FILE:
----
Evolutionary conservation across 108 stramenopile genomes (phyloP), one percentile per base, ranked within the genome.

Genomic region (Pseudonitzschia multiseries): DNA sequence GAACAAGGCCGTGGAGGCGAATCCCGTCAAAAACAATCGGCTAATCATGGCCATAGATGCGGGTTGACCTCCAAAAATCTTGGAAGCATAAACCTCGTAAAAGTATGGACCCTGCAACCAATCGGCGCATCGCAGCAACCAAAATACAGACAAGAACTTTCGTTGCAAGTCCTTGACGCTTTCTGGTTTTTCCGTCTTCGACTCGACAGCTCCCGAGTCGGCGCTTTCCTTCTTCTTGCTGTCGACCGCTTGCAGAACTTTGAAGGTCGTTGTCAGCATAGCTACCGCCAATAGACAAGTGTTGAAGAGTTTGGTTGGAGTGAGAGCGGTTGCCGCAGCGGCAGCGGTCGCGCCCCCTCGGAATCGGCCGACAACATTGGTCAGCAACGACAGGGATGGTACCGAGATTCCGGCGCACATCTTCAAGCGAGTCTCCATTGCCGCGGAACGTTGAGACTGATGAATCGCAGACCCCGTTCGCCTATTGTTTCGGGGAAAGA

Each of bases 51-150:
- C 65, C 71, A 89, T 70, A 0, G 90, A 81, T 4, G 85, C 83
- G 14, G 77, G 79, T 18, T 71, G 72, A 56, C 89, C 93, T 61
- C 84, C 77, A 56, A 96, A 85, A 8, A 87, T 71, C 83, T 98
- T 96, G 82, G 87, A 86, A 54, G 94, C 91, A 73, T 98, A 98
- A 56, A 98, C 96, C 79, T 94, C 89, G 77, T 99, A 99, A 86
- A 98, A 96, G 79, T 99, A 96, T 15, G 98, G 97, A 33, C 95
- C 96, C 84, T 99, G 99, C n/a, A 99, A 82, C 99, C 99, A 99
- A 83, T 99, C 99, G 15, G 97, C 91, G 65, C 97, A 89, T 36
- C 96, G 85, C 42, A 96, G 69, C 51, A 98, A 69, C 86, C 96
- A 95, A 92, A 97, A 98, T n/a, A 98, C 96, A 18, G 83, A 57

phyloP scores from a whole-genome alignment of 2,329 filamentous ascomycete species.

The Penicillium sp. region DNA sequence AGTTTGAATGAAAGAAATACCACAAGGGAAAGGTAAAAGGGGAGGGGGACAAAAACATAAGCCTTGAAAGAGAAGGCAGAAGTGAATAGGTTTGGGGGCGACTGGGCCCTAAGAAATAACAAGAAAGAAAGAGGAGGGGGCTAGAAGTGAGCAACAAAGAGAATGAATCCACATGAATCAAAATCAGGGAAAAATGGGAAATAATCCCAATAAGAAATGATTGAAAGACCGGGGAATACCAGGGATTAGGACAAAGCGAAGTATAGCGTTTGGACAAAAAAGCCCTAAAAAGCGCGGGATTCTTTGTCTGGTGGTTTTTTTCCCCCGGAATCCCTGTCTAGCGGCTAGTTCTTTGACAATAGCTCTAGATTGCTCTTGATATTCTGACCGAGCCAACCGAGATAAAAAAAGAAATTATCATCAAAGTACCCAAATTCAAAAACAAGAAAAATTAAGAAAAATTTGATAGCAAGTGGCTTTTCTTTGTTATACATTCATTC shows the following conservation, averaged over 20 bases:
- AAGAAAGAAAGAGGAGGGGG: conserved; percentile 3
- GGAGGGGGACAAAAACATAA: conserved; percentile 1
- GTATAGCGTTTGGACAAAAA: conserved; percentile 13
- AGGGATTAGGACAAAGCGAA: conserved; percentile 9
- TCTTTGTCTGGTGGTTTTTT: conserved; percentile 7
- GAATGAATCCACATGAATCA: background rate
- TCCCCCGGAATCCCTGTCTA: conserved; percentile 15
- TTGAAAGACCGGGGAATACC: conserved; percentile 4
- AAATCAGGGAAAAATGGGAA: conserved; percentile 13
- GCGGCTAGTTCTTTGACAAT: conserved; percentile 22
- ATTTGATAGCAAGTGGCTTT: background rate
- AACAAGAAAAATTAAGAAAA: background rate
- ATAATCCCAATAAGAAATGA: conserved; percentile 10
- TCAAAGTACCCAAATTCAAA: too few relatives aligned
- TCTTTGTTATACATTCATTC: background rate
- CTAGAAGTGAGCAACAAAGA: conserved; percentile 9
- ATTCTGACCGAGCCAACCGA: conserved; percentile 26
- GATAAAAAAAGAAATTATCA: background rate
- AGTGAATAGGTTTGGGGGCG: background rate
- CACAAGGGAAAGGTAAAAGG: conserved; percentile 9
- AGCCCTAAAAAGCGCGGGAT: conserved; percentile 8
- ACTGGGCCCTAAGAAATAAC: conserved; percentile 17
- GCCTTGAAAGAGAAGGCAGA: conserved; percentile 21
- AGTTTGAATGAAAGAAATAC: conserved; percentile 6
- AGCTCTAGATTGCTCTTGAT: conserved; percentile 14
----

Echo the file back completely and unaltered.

Evolutionary conservation across 108 stramenopile genomes (phyloP), one percentile per base, ranked within the genome.

Genomic region (Pseudonitzschia multiseries): DNA sequence GAACAAGGCCGTGGAGGCGAATCCCGTCAAAAACAATCGGCTAATCATGGCCATAGATGCGGGTTGACCTCCAAAAATCTTGGAAGCATAAACCTCGTAAAAGTATGGACCCTGCAACCAATCGGCGCATCGCAGCAACCAAAATACAGACAAGAACTTTCGTTGCAAGTCCTTGACGCTTTCTGGTTTTTCCGTCTTCGACTCGACAGCTCCCGAGTCGGCGCTTTCCTTCTTCTTGCTGTCGACCGCTTGCAGAACTTTGAAGGTCGTTGTCAGCATAGCTACCGCCAATAGACAAGTGTTGAAGAGTTTGGTTGGAGTGAGAGCGGTTGCCGCAGCGGCAGCGGTCGCGCCCCCTCGGAATCGGCCGACAACATTGGTCAGCAACGACAGGGATGGTACCGAGATTCCGGCGCACATCTTCAAGCGAGTCTCCATTGCCGCGGAACGTTGAGACTGATGAATCGCAGACCCCGTTCGCCTATTGTTTCGGGGAAAGA

Each of bases 51-150:
- C 65, C 71, A 89, T 70, A 0, G 90, A 81, T 4, G 85, C 83
- G 14, G 77, G 79, T 18, T 71, G 72, A 56, C 89, C 93, T 61
- C 84, C 77, A 56, A 96, A 85, A 8, A 87, T 71, C 83, T 98
- T 96, G 82, G 87, A 86, A 54, G 94, C 91, A 73, T 98, A 98
- A 56, A 98, C 96, C 79, T 94, C 89, G 77, T 99, A 99, A 86
- A 98, A 96, G 79, T 99, A 96, T 15, G 98, G 97, A 33, C 95
- C 96, C 84, T 99, G 99, C n/a, A 99, A 82, C 99, C 99, A 99
- A 83, T 99, C 99, G 15, G 97, C 91, G 65, C 97, A 89, T 36
- C 96, G 85, C 42, A 96, G 69, C 51, A 98, A 69, C 86, C 96
- A 95, A 92, A 97, A 98, T n/a, A 98, C 96, A 18, G 83, A 57

phyloP scores from a whole-genome alignment of 2,329 filamentous ascomycete species.

The Penicillium sp. region DNA sequence AGTTTGAATGAAAGAAATACCACAAGGGAAAGGTAAAAGGGGAGGGGGACAAAAACATAAGCCTTGAAAGAGAAGGCAGAAGTGAATAGGTTTGGGGGCGACTGGGCCCTAAGAAATAACAAGAAAGAAAGAGGAGGGGGCTAGAAGTGAGCAACAAAGAGAATGAATCCACATGAATCAAAATCAGGGAAAAATGGGAAATAATCCCAATAAGAAATGATTGAAAGACCGGGGAATACCAGGGATTAGGACAAAGCGAAGTATAGCGTTTGGACAAAAAAGCCCTAAAAAGCGCGGGATTCTTTGTCTGGTGGTTTTTTTCCCCCGGAATCCCTGTCTAGCGGCTAGTTCTTTGACAATAGCTCTAGATTGCTCTTGATATTCTGACCGAGCCAACCGAGATAAAAAAAGAAATTATCATCAAAGTACCCAAATTCAAAAACAAGAAAAATTAAGAAAAATTTGATAGCAAGTGGCTTTTCTTTGTTATACATTCATTC shows the following conservation, averaged over 20 bases:
- AAGAAAGAAAGAGGAGGGGG: conserved; percentile 3
- GGAGGGGGACAAAAACATAA: conserved; percentile 1
- GTATAGCGTTTGGACAAAAA: conserved; percentile 13
- AGGGATTAGGACAAAGCGAA: conserved; percentile 9
- TCTTTGTCTGGTGGTTTTTT: conserved; percentile 7
- GAATGAATCCACATGAATCA: background rate
- TCCCCCGGAATCCCTGTCTA: conserved; percentile 15
- TTGAAAGACCGGGGAATACC: conserved; percentile 4
- AAATCAGGGAAAAATGGGAA: conserved; percentile 13
- GCGGCTAGTTCTTTGACAAT: conserved; percentile 22
- ATTTGATAGCAAGTGGCTTT: background rate
- AACAAGAAAAATTAAGAAAA: background rate
- ATAATCCCAATAAGAAATGA: conserved; percentile 10
- TCAAAGTACCCAAATTCAAA: too few relatives aligned
- TCTTTGTTATACATTCATTC: background rate
- CTAGAAGTGAGCAACAAAGA: conserved; percentile 9
- ATTCTGACCGAGCCAACCGA: conserved; percentile 26
- GATAAAAAAAGAAATTATCA: background rate
- AGTGAATAGGTTTGGGGGCG: background rate
- CACAAGGGAAAGGTAAAAGG: conserved; percentile 9
- AGCCCTAAAAAGCGCGGGAT: conserved; percentile 8
- ACTGGGCCCTAAGAAATAAC: conserved; percentile 17
- GCCTTGAAAGAGAAGGCAGA: conserved; percentile 21
- AGTTTGAATGAAAGAAATAC: conserved; percentile 6
- AGCTCTAGATTGCTCTTGAT: conserved; percentile 14